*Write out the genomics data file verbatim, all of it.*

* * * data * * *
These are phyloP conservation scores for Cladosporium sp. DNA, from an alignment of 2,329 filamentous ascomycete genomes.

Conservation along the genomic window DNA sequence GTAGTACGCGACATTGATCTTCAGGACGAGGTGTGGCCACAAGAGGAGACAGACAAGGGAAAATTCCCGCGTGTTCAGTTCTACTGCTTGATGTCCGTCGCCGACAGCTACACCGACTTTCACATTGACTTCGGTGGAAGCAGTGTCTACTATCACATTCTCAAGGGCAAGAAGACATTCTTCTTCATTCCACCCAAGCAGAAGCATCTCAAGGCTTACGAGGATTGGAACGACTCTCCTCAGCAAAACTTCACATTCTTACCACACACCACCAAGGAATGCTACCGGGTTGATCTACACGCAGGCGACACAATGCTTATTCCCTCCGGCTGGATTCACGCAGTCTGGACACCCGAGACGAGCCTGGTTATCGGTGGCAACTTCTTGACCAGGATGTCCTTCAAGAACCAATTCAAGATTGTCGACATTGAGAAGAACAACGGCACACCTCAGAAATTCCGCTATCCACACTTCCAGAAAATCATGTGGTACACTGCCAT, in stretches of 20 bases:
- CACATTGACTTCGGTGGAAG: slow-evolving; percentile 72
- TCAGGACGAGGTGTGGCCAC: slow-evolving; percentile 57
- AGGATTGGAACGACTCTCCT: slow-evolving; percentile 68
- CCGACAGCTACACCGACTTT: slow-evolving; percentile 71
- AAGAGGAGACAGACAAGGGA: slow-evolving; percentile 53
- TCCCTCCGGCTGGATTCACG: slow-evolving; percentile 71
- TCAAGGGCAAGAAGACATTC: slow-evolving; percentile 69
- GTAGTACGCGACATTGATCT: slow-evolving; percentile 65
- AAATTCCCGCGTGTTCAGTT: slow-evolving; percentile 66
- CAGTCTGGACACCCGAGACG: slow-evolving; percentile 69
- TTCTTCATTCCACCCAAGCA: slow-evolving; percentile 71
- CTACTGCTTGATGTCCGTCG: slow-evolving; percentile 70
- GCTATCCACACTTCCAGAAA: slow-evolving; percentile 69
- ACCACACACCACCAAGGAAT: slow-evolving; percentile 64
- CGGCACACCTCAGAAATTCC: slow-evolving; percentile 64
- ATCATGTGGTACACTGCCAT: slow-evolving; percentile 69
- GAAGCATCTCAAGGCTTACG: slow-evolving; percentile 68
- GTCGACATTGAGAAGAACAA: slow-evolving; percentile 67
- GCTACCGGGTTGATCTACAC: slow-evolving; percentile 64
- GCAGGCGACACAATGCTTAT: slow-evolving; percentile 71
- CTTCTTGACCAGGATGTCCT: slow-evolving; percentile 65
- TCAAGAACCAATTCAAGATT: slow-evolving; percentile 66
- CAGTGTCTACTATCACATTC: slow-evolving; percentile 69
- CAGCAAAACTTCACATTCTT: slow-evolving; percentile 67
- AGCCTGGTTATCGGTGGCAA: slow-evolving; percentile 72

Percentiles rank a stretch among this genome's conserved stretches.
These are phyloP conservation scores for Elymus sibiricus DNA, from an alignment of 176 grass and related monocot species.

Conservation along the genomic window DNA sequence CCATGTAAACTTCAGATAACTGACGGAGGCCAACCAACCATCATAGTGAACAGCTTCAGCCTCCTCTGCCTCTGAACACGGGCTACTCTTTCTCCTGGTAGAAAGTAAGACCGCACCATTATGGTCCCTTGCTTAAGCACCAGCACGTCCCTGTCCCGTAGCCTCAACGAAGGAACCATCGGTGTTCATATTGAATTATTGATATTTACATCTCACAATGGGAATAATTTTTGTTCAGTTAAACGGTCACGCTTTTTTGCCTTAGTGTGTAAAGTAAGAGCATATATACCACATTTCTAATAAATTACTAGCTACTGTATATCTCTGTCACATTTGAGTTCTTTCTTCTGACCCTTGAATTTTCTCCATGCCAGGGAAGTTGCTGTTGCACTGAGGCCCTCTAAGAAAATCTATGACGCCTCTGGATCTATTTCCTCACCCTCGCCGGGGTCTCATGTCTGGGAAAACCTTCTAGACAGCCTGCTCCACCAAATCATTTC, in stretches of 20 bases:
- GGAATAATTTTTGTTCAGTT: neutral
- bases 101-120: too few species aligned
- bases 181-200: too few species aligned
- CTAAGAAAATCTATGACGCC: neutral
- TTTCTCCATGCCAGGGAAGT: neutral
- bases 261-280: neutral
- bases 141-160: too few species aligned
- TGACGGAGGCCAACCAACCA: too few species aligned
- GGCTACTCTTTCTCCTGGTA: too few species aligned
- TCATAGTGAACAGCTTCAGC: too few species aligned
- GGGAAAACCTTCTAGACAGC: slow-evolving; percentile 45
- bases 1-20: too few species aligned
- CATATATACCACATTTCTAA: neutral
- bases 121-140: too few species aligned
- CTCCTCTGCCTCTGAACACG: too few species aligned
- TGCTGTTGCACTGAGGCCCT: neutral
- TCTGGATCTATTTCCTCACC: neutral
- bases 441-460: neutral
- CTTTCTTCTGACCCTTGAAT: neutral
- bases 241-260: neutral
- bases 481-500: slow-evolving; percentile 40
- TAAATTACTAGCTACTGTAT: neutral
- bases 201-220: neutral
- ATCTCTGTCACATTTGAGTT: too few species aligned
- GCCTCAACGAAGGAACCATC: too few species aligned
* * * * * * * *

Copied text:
These are phyloP conservation scores for Cladosporium sp. DNA, from an alignment of 2,329 filamentous ascomycete genomes.

Conservation along the genomic window DNA sequence GTAGTACGCGACATTGATCTTCAGGACGAGGTGTGGCCACAAGAGGAGACAGACAAGGGAAAATTCCCGCGTGTTCAGTTCTACTGCTTGATGTCCGTCGCCGACAGCTACACCGACTTTCACATTGACTTCGGTGGAAGCAGTGTCTACTATCACATTCTCAAGGGCAAGAAGACATTCTTCTTCATTCCACCCAAGCAGAAGCATCTCAAGGCTTACGAGGATTGGAACGACTCTCCTCAGCAAAACTTCACATTCTTACCACACACCACCAAGGAATGCTACCGGGTTGATCTACACGCAGGCGACACAATGCTTATTCCCTCCGGCTGGATTCACGCAGTCTGGACACCCGAGACGAGCCTGGTTATCGGTGGCAACTTCTTGACCAGGATGTCCTTCAAGAACCAATTCAAGATTGTCGACATTGAGAAGAACAACGGCACACCTCAGAAATTCCGCTATCCACACTTCCAGAAAATCATGTGGTACACTGCCAT, in stretches of 20 bases:
- CACATTGACTTCGGTGGAAG: slow-evolving; percentile 72
- TCAGGACGAGGTGTGGCCAC: slow-evolving; percentile 57
- AGGATTGGAACGACTCTCCT: slow-evolving; percentile 68
- CCGACAGCTACACCGACTTT: slow-evolving; percentile 71
- AAGAGGAGACAGACAAGGGA: slow-evolving; percentile 53
- TCCCTCCGGCTGGATTCACG: slow-evolving; percentile 71
- TCAAGGGCAAGAAGACATTC: slow-evolving; percentile 69
- GTAGTACGCGACATTGATCT: slow-evolving; percentile 65
- AAATTCCCGCGTGTTCAGTT: slow-evolving; percentile 66
- CAGTCTGGACACCCGAGACG: slow-evolving; percentile 69
- TTCTTCATTCCACCCAAGCA: slow-evolving; percentile 71
- CTACTGCTTGATGTCCGTCG: slow-evolving; percentile 70
- GCTATCCACACTTCCAGAAA: slow-evolving; percentile 69
- ACCACACACCACCAAGGAAT: slow-evolving; percentile 64
- CGGCACACCTCAGAAATTCC: slow-evolving; percentile 64
- ATCATGTGGTACACTGCCAT: slow-evolving; percentile 69
- GAAGCATCTCAAGGCTTACG: slow-evolving; percentile 68
- GTCGACATTGAGAAGAACAA: slow-evolving; percentile 67
- GCTACCGGGTTGATCTACAC: slow-evolving; percentile 64
- GCAGGCGACACAATGCTTAT: slow-evolving; percentile 71
- CTTCTTGACCAGGATGTCCT: slow-evolving; percentile 65
- TCAAGAACCAATTCAAGATT: slow-evolving; percentile 66
- CAGTGTCTACTATCACATTC: slow-evolving; percentile 69
- CAGCAAAACTTCACATTCTT: slow-evolving; percentile 67
- AGCCTGGTTATCGGTGGCAA: slow-evolving; percentile 72

Percentiles rank a stretch among this genome's conserved stretches.
These are phyloP conservation scores for Elymus sibiricus DNA, from an alignment of 176 grass and related monocot species.

Conservation along the genomic window DNA sequence CCATGTAAACTTCAGATAACTGACGGAGGCCAACCAACCATCATAGTGAACAGCTTCAGCCTCCTCTGCCTCTGAACACGGGCTACTCTTTCTCCTGGTAGAAAGTAAGACCGCACCATTATGGTCCCTTGCTTAAGCACCAGCACGTCCCTGTCCCGTAGCCTCAACGAAGGAACCATCGGTGTTCATATTGAATTATTGATATTTACATCTCACAATGGGAATAATTTTTGTTCAGTTAAACGGTCACGCTTTTTTGCCTTAGTGTGTAAAGTAAGAGCATATATACCACATTTCTAATAAATTACTAGCTACTGTATATCTCTGTCACATTTGAGTTCTTTCTTCTGACCCTTGAATTTTCTCCATGCCAGGGAAGTTGCTGTTGCACTGAGGCCCTCTAAGAAAATCTATGACGCCTCTGGATCTATTTCCTCACCCTCGCCGGGGTCTCATGTCTGGGAAAACCTTCTAGACAGCCTGCTCCACCAAATCATTTC, in stretches of 20 bases:
- GGAATAATTTTTGTTCAGTT: neutral
- bases 101-120: too few species aligned
- bases 181-200: too few species aligned
- CTAAGAAAATCTATGACGCC: neutral
- TTTCTCCATGCCAGGGAAGT: neutral
- bases 261-280: neutral
- bases 141-160: too few species aligned
- TGACGGAGGCCAACCAACCA: too few species aligned
- GGCTACTCTTTCTCCTGGTA: too few species aligned
- TCATAGTGAACAGCTTCAGC: too few species aligned
- GGGAAAACCTTCTAGACAGC: slow-evolving; percentile 45
- bases 1-20: too few species aligned
- CATATATACCACATTTCTAA: neutral
- bases 121-140: too few species aligned
- CTCCTCTGCCTCTGAACACG: too few species aligned
- TGCTGTTGCACTGAGGCCCT: neutral
- TCTGGATCTATTTCCTCACC: neutral
- bases 441-460: neutral
- CTTTCTTCTGACCCTTGAAT: neutral
- bases 241-260: neutral
- bases 481-500: slow-evolving; percentile 40
- TAAATTACTAGCTACTGTAT: neutral
- bases 201-220: neutral
- ATCTCTGTCACATTTGAGTT: too few species aligned
- GCCTCAACGAAGGAACCATC: too few species aligned